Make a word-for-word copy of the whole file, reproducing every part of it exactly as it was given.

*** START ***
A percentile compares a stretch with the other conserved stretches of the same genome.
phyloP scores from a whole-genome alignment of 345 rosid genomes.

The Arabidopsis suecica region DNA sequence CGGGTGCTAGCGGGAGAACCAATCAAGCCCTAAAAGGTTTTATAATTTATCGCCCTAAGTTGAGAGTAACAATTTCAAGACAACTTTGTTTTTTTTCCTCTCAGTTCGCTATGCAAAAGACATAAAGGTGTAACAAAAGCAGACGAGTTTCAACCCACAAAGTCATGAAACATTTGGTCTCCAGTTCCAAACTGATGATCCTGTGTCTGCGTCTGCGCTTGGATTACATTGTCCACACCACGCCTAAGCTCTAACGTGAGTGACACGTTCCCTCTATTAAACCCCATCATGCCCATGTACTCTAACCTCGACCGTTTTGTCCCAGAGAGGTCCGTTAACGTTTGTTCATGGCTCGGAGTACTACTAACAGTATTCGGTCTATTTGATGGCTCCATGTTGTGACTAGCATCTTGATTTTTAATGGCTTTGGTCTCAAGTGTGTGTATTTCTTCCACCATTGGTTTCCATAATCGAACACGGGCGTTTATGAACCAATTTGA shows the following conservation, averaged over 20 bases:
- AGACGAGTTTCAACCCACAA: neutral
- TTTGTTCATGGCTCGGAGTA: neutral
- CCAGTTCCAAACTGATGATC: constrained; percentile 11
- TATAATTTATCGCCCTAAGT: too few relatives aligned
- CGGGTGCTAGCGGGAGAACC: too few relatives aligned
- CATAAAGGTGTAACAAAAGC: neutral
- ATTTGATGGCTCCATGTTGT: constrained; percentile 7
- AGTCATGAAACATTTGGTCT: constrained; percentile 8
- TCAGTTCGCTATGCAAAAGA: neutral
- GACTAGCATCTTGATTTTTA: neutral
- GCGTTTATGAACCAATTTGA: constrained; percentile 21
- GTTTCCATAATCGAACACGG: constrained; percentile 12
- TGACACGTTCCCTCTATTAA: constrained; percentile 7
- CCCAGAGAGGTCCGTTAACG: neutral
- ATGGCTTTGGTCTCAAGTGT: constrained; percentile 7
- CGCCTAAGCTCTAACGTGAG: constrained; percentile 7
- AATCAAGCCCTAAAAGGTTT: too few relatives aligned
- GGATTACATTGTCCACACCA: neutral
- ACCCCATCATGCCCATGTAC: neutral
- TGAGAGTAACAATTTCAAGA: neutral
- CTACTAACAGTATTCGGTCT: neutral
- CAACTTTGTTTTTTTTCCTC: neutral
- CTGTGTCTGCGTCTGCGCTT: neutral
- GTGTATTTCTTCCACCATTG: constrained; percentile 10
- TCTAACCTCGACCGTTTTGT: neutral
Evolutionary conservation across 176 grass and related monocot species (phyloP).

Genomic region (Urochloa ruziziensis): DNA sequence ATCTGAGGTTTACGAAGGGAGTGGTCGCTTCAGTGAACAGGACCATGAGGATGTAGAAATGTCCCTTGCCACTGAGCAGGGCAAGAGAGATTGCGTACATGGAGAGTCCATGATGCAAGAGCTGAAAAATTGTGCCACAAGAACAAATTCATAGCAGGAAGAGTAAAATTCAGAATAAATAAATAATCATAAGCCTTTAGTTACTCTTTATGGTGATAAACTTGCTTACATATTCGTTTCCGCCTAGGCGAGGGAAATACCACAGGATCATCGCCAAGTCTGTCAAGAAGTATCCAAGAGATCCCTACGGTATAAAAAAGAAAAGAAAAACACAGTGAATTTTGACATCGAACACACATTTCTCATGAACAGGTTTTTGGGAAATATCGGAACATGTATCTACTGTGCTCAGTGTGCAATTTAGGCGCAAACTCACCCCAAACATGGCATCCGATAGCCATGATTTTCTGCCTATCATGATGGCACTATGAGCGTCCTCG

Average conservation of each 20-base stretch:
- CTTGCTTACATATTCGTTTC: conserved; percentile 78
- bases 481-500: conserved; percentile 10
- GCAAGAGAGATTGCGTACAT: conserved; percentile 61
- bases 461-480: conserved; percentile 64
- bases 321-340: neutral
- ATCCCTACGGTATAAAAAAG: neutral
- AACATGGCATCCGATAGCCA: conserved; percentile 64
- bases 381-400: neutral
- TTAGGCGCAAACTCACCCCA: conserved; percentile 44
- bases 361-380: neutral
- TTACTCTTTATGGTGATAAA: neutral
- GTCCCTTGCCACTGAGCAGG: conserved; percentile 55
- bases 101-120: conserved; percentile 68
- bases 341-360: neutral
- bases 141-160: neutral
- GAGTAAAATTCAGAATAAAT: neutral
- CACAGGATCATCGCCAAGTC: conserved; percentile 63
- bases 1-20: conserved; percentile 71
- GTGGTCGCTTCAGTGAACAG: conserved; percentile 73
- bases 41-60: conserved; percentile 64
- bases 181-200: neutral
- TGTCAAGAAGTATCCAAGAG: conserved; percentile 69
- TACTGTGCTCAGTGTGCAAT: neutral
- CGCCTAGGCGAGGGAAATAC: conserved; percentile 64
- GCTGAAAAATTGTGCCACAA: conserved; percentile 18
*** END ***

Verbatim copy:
A percentile compares a stretch with the other conserved stretches of the same genome.
phyloP scores from a whole-genome alignment of 345 rosid genomes.

The Arabidopsis suecica region DNA sequence CGGGTGCTAGCGGGAGAACCAATCAAGCCCTAAAAGGTTTTATAATTTATCGCCCTAAGTTGAGAGTAACAATTTCAAGACAACTTTGTTTTTTTTCCTCTCAGTTCGCTATGCAAAAGACATAAAGGTGTAACAAAAGCAGACGAGTTTCAACCCACAAAGTCATGAAACATTTGGTCTCCAGTTCCAAACTGATGATCCTGTGTCTGCGTCTGCGCTTGGATTACATTGTCCACACCACGCCTAAGCTCTAACGTGAGTGACACGTTCCCTCTATTAAACCCCATCATGCCCATGTACTCTAACCTCGACCGTTTTGTCCCAGAGAGGTCCGTTAACGTTTGTTCATGGCTCGGAGTACTACTAACAGTATTCGGTCTATTTGATGGCTCCATGTTGTGACTAGCATCTTGATTTTTAATGGCTTTGGTCTCAAGTGTGTGTATTTCTTCCACCATTGGTTTCCATAATCGAACACGGGCGTTTATGAACCAATTTGA shows the following conservation, averaged over 20 bases:
- AGACGAGTTTCAACCCACAA: neutral
- TTTGTTCATGGCTCGGAGTA: neutral
- CCAGTTCCAAACTGATGATC: constrained; percentile 11
- TATAATTTATCGCCCTAAGT: too few relatives aligned
- CGGGTGCTAGCGGGAGAACC: too few relatives aligned
- CATAAAGGTGTAACAAAAGC: neutral
- ATTTGATGGCTCCATGTTGT: constrained; percentile 7
- AGTCATGAAACATTTGGTCT: constrained; percentile 8
- TCAGTTCGCTATGCAAAAGA: neutral
- GACTAGCATCTTGATTTTTA: neutral
- GCGTTTATGAACCAATTTGA: constrained; percentile 21
- GTTTCCATAATCGAACACGG: constrained; percentile 12
- TGACACGTTCCCTCTATTAA: constrained; percentile 7
- CCCAGAGAGGTCCGTTAACG: neutral
- ATGGCTTTGGTCTCAAGTGT: constrained; percentile 7
- CGCCTAAGCTCTAACGTGAG: constrained; percentile 7
- AATCAAGCCCTAAAAGGTTT: too few relatives aligned
- GGATTACATTGTCCACACCA: neutral
- ACCCCATCATGCCCATGTAC: neutral
- TGAGAGTAACAATTTCAAGA: neutral
- CTACTAACAGTATTCGGTCT: neutral
- CAACTTTGTTTTTTTTCCTC: neutral
- CTGTGTCTGCGTCTGCGCTT: neutral
- GTGTATTTCTTCCACCATTG: constrained; percentile 10
- TCTAACCTCGACCGTTTTGT: neutral
Evolutionary conservation across 176 grass and related monocot species (phyloP).

Genomic region (Urochloa ruziziensis): DNA sequence ATCTGAGGTTTACGAAGGGAGTGGTCGCTTCAGTGAACAGGACCATGAGGATGTAGAAATGTCCCTTGCCACTGAGCAGGGCAAGAGAGATTGCGTACATGGAGAGTCCATGATGCAAGAGCTGAAAAATTGTGCCACAAGAACAAATTCATAGCAGGAAGAGTAAAATTCAGAATAAATAAATAATCATAAGCCTTTAGTTACTCTTTATGGTGATAAACTTGCTTACATATTCGTTTCCGCCTAGGCGAGGGAAATACCACAGGATCATCGCCAAGTCTGTCAAGAAGTATCCAAGAGATCCCTACGGTATAAAAAAGAAAAGAAAAACACAGTGAATTTTGACATCGAACACACATTTCTCATGAACAGGTTTTTGGGAAATATCGGAACATGTATCTACTGTGCTCAGTGTGCAATTTAGGCGCAAACTCACCCCAAACATGGCATCCGATAGCCATGATTTTCTGCCTATCATGATGGCACTATGAGCGTCCTCG

Average conservation of each 20-base stretch:
- CTTGCTTACATATTCGTTTC: conserved; percentile 78
- bases 481-500: conserved; percentile 10
- GCAAGAGAGATTGCGTACAT: conserved; percentile 61
- bases 461-480: conserved; percentile 64
- bases 321-340: neutral
- ATCCCTACGGTATAAAAAAG: neutral
- AACATGGCATCCGATAGCCA: conserved; percentile 64
- bases 381-400: neutral
- TTAGGCGCAAACTCACCCCA: conserved; percentile 44
- bases 361-380: neutral
- TTACTCTTTATGGTGATAAA: neutral
- GTCCCTTGCCACTGAGCAGG: conserved; percentile 55
- bases 101-120: conserved; percentile 68
- bases 341-360: neutral
- bases 141-160: neutral
- GAGTAAAATTCAGAATAAAT: neutral
- CACAGGATCATCGCCAAGTC: conserved; percentile 63
- bases 1-20: conserved; percentile 71
- GTGGTCGCTTCAGTGAACAG: conserved; percentile 73
- bases 41-60: conserved; percentile 64
- bases 181-200: neutral
- TGTCAAGAAGTATCCAAGAG: conserved; percentile 69
- TACTGTGCTCAGTGTGCAAT: neutral
- CGCCTAGGCGAGGGAAATAC: conserved; percentile 64
- GCTGAAAAATTGTGCCACAA: conserved; percentile 18